Apple made a strategic error in their recent versions of iOS, muddying one of their stated strategic missions of providing the best possible user experience. The iPod app that once encompassed all media on the iPhone was split to mimic the iPad into Music and Video apps. While the change was logical, the deployment of the Music app made enjoyment of podcasts more arduous. To get to your content you had to open the Music app, then tap the ellipse icon to access them as podcasts were no longer listed as a default selection. Drilling down through an app to find what you’d like to listen to hardly embodies the ‘magical’ experience iOS devices were touted to provide. I eventually turned to Stitcher Radio, a third party app that allows streaming access to your subscribed apps as well as other audio content and listening suggestions. While Stitcher is a very good app, it hasn’t been exactly what I was looking for. Power is typically inversely proportional to the need for interaction, and many times I just want to listen to my subscribed podcasts without having to pick specific episodes from a favorites lineup (not to mention the other functionality of Stitcher that I simply wasn’t taking advantage of).
Apple recently revealed that the next version of iOS would correct their oversight by providing a standalone Podcast app. This welcome move was further compounded by the announcement that the release of the Podcast app was moved up, and was to be available as of this June 26th. I quickly installed the app when I read the news, and have had a few days of testing to evaluate it. I’m happy to say that Apple exceeded my expectations as the new Podcast app has more than corrected the clumsy way of provides accessing to your synced podcasts.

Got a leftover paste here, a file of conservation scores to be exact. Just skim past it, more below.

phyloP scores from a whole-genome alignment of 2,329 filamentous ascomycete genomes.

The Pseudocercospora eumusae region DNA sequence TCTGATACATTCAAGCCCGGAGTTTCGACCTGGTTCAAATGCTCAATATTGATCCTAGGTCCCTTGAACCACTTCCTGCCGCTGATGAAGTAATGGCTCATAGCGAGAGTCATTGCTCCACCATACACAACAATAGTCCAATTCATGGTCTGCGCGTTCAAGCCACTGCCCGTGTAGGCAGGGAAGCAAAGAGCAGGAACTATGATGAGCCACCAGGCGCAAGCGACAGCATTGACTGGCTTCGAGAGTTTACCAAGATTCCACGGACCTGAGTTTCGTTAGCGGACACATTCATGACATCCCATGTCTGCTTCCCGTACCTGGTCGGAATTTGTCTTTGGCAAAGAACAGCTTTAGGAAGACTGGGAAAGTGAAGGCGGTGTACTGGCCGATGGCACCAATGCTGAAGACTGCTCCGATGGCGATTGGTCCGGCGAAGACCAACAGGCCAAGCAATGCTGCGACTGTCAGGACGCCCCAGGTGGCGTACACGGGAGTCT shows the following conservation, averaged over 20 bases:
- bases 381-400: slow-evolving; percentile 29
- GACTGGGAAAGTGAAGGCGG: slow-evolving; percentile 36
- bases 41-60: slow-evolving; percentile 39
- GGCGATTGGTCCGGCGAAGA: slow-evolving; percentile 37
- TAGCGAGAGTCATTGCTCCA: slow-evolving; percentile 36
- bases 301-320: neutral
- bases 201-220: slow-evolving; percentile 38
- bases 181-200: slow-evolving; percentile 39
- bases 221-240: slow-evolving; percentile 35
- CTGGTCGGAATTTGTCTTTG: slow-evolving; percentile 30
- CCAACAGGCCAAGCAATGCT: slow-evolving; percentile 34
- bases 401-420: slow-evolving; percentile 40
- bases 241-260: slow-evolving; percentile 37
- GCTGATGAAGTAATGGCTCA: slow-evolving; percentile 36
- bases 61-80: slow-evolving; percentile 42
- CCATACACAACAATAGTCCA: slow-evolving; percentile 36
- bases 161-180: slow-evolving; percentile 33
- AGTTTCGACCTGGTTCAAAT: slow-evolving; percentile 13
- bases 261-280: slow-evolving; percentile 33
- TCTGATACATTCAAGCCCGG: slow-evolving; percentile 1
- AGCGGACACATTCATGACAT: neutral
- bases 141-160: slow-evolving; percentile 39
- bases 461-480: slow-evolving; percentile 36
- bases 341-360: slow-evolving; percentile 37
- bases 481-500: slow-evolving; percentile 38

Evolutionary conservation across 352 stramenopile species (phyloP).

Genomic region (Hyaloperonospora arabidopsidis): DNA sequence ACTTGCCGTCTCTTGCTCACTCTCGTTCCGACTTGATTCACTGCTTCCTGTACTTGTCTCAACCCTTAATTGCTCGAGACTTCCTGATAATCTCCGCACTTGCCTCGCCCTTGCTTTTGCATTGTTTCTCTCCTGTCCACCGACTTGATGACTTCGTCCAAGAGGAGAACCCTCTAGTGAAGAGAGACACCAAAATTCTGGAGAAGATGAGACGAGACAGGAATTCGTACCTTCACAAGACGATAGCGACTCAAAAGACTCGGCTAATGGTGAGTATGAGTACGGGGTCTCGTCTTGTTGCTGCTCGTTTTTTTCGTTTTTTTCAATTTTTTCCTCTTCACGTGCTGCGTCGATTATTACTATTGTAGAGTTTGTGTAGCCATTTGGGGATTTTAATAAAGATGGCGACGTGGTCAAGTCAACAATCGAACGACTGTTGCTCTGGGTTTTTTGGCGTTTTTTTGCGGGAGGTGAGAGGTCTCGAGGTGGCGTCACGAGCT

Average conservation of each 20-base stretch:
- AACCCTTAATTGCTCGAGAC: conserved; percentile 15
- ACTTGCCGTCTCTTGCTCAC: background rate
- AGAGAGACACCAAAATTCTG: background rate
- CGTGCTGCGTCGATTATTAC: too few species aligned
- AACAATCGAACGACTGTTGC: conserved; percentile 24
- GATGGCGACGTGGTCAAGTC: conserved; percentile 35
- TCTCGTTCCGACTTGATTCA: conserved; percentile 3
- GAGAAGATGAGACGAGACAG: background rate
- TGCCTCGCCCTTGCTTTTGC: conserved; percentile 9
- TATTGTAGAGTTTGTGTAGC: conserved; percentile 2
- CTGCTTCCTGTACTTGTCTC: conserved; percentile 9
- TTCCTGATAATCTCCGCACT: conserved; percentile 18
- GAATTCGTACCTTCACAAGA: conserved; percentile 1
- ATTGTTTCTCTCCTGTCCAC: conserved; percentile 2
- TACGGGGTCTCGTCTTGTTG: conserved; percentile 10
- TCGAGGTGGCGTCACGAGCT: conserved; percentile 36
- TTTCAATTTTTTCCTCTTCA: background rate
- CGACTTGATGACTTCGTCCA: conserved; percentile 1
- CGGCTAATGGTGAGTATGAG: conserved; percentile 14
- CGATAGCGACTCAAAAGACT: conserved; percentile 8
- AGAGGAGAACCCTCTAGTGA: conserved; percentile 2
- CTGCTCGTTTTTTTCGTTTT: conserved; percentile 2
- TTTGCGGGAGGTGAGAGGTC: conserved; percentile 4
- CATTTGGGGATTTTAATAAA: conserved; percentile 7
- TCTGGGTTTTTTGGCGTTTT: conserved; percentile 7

The new standalone Podcast app includes streamlined access to iTune‘s podcast section, allowing easy browsing of selections tailored to iOS’ touch interface. Syncing is no longer the only way to enjoy content- streaming is now supported for quick access to new episodes as you find them. The app also provides bilateral sync support with your Mac or PC; meaning that as you listen to content your episodes will be automatically ‘bookmarked’ on your computer for seamless transition between platforms. Both audio and video podcasts are featured, broken down into a wide range of categories displayed in a horizontal Coverflow-like manner. Browsing within a category is elegantly done by just scrolling the podcast tiles vertically. A new Top Stations feature is provided to suggest new podcasts you may enjoy.
I’ve found that I will rely on my podcast subscriptions more than my music collection when commuting to and from work or on longer trips. They make a great break from Pandora when my playlist has become a bit repetitive as well. While Stitcher is still installed on both my iPad and iPhone, I’ve been happily using the new Podcast app instead the past few days. If haven’t explored what the iTunes Podcast library has to offer I urge you to give it a look. If you have, check out the new app- I think you’ll be glad you did.